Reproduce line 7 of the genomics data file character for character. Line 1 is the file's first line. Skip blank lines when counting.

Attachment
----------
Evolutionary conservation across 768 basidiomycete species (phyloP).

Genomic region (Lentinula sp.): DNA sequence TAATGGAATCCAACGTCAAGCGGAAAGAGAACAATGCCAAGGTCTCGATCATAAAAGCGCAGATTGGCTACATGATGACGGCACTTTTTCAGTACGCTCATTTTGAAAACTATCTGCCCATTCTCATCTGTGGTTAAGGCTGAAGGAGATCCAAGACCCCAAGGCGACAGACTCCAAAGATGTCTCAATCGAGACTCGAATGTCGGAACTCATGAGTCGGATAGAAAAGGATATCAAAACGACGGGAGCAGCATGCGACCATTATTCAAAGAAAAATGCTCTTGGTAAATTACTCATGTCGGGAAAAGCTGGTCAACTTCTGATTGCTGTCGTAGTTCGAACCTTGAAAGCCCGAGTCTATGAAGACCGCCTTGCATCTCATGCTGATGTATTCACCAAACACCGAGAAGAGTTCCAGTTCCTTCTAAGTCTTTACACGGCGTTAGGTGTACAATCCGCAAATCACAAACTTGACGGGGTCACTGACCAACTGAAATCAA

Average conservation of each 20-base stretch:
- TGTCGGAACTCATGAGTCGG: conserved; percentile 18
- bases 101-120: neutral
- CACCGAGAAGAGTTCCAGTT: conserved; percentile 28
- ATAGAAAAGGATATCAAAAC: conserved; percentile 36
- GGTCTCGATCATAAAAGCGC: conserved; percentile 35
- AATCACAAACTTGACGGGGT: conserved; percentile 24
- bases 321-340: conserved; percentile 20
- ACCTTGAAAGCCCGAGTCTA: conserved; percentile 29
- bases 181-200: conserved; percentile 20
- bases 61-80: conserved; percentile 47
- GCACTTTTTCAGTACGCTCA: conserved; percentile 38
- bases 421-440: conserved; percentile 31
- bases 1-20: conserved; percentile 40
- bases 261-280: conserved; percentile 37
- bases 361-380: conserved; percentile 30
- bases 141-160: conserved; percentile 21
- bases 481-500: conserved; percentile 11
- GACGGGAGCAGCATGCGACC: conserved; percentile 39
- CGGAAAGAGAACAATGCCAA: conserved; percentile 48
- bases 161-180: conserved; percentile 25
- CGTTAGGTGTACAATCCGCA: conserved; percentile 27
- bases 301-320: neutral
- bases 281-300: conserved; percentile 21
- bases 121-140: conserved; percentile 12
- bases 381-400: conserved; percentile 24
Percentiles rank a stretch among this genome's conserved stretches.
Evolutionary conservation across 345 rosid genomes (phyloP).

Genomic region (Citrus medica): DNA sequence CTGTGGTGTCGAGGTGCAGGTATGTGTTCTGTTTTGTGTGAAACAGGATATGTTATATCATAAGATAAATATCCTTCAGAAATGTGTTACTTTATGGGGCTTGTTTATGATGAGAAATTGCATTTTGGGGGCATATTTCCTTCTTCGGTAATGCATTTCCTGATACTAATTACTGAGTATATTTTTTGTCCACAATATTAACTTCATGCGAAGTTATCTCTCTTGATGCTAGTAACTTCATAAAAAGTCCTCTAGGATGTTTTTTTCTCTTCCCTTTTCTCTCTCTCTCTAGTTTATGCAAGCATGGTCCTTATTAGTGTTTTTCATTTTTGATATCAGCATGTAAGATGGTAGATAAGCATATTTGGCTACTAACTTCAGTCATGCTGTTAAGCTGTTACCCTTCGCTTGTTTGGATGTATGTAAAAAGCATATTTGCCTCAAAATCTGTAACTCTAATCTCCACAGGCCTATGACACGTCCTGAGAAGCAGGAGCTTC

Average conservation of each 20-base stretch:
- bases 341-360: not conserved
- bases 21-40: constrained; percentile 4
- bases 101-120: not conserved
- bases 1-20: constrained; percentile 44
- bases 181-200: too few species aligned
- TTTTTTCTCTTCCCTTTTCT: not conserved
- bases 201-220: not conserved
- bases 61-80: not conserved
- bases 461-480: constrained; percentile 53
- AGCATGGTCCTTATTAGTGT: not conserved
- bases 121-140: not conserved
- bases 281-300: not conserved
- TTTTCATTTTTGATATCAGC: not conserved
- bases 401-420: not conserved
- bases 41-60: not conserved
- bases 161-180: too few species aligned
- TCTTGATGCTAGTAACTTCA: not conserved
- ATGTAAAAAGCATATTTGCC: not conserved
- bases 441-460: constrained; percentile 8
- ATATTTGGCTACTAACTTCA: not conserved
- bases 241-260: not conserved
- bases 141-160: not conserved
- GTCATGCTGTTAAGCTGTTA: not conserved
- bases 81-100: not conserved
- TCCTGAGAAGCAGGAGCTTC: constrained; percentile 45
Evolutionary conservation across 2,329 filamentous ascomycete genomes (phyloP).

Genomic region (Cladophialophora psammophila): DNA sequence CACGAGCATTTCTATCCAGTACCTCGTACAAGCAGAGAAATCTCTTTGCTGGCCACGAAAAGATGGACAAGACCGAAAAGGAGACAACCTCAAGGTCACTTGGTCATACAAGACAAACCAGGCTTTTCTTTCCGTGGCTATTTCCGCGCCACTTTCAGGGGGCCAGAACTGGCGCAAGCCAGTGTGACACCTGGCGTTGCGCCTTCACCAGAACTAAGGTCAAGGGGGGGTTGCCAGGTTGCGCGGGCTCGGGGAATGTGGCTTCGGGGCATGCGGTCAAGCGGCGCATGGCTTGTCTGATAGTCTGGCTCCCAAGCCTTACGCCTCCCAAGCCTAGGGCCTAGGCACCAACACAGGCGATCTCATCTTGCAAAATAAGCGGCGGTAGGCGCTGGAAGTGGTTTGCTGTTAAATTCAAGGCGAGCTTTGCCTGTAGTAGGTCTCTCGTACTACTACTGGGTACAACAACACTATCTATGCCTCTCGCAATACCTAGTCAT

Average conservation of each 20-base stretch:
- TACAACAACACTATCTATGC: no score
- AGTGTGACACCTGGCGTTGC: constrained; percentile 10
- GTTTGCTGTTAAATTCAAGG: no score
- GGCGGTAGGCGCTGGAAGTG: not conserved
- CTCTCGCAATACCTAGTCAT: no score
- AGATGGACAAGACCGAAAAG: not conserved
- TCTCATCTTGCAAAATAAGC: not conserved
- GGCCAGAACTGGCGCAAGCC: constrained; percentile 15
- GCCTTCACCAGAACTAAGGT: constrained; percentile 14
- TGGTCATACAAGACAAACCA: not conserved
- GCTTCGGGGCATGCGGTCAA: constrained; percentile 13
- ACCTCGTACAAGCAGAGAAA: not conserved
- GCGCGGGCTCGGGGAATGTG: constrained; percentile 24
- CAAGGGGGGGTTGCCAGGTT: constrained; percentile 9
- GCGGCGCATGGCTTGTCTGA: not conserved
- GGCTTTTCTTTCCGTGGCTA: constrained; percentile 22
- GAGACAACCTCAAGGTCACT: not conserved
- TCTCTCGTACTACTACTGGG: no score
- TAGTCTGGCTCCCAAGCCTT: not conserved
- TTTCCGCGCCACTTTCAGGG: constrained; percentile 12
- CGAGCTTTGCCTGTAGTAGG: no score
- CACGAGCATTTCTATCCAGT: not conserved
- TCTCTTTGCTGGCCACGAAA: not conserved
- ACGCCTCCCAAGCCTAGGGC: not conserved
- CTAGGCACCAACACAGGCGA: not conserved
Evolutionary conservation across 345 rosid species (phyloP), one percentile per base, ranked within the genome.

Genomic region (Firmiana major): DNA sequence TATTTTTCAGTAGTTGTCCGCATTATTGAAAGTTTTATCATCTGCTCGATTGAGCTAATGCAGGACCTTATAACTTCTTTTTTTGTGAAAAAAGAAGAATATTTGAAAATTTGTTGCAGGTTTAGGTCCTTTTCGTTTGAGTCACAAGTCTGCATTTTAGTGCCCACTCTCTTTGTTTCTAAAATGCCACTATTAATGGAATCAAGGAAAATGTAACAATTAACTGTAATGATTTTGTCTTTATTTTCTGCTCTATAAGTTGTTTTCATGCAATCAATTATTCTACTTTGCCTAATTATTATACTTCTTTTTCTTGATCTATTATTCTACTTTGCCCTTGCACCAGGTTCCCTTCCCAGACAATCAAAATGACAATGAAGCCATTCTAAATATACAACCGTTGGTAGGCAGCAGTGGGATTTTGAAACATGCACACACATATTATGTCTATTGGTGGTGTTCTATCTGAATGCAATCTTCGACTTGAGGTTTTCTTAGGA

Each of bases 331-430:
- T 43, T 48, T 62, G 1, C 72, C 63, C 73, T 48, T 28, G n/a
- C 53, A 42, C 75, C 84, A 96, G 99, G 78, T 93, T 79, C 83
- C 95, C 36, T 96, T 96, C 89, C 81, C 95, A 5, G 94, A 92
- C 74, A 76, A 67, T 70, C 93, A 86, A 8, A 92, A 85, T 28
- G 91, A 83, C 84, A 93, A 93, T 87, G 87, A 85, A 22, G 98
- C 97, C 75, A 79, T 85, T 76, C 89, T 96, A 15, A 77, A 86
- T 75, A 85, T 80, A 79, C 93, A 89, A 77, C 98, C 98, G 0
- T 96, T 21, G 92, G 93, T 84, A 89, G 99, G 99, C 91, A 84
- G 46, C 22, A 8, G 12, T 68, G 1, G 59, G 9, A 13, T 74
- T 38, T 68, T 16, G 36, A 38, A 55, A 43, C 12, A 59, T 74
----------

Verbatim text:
- ATAGAAAAGGATATCAAAAC: conserved; percentile 36